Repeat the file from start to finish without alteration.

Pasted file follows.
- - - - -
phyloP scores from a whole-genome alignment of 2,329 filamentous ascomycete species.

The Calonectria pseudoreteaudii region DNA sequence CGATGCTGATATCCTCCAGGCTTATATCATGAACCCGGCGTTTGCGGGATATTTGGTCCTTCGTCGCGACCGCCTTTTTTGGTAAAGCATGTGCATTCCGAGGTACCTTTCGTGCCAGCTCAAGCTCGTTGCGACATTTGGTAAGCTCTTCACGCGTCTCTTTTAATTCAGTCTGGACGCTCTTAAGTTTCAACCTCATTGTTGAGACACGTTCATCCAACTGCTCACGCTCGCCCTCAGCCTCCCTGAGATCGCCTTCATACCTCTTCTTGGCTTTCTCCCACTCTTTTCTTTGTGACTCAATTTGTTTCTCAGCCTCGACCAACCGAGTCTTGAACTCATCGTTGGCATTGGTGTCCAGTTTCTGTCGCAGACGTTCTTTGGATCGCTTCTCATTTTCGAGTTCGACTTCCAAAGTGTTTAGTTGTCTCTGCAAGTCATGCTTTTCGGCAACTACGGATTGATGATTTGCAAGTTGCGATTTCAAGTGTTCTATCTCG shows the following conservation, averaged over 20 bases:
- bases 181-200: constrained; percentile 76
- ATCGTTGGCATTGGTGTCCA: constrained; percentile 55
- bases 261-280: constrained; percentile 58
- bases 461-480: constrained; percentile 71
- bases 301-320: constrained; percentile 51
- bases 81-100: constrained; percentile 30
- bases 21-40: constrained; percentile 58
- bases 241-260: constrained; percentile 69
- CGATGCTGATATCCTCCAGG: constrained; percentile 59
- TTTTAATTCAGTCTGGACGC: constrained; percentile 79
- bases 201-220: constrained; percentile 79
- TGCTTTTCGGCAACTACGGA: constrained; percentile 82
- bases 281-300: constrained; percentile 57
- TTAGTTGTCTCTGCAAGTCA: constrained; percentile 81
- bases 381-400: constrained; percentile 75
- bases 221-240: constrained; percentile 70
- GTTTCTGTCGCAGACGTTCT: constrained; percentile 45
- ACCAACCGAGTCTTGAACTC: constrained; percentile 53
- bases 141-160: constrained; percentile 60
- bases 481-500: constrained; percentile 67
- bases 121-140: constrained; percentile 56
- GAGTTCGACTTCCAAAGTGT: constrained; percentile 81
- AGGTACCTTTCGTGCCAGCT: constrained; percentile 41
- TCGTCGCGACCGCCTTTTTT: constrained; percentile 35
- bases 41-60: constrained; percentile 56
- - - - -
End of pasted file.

phyloP scores from a whole-genome alignment of 2,329 filamentous ascomycete species.

The Calonectria pseudoreteaudii region DNA sequence CGATGCTGATATCCTCCAGGCTTATATCATGAACCCGGCGTTTGCGGGATATTTGGTCCTTCGTCGCGACCGCCTTTTTTGGTAAAGCATGTGCATTCCGAGGTACCTTTCGTGCCAGCTCAAGCTCGTTGCGACATTTGGTAAGCTCTTCACGCGTCTCTTTTAATTCAGTCTGGACGCTCTTAAGTTTCAACCTCATTGTTGAGACACGTTCATCCAACTGCTCACGCTCGCCCTCAGCCTCCCTGAGATCGCCTTCATACCTCTTCTTGGCTTTCTCCCACTCTTTTCTTTGTGACTCAATTTGTTTCTCAGCCTCGACCAACCGAGTCTTGAACTCATCGTTGGCATTGGTGTCCAGTTTCTGTCGCAGACGTTCTTTGGATCGCTTCTCATTTTCGAGTTCGACTTCCAAAGTGTTTAGTTGTCTCTGCAAGTCATGCTTTTCGGCAACTACGGATTGATGATTTGCAAGTTGCGATTTCAAGTGTTCTATCTCG shows the following conservation, averaged over 20 bases:
- bases 181-200: constrained; percentile 76
- ATCGTTGGCATTGGTGTCCA: constrained; percentile 55
- bases 261-280: constrained; percentile 58
- bases 461-480: constrained; percentile 71
- bases 301-320: constrained; percentile 51
- bases 81-100: constrained; percentile 30
- bases 21-40: constrained; percentile 58
- bases 241-260: constrained; percentile 69
- CGATGCTGATATCCTCCAGG: constrained; percentile 59
- TTTTAATTCAGTCTGGACGC: constrained; percentile 79
- bases 201-220: constrained; percentile 79
- TGCTTTTCGGCAACTACGGA: constrained; percentile 82
- bases 281-300: constrained; percentile 57
- TTAGTTGTCTCTGCAAGTCA: constrained; percentile 81
- bases 381-400: constrained; percentile 75
- bases 221-240: constrained; percentile 70
- GTTTCTGTCGCAGACGTTCT: constrained; percentile 45
- ACCAACCGAGTCTTGAACTC: constrained; percentile 53
- bases 141-160: constrained; percentile 60
- bases 481-500: constrained; percentile 67
- bases 121-140: constrained; percentile 56
- GAGTTCGACTTCCAAAGTGT: constrained; percentile 81
- AGGTACCTTTCGTGCCAGCT: constrained; percentile 41
- TCGTCGCGACCGCCTTTTTT: constrained; percentile 35
- bases 41-60: constrained; percentile 56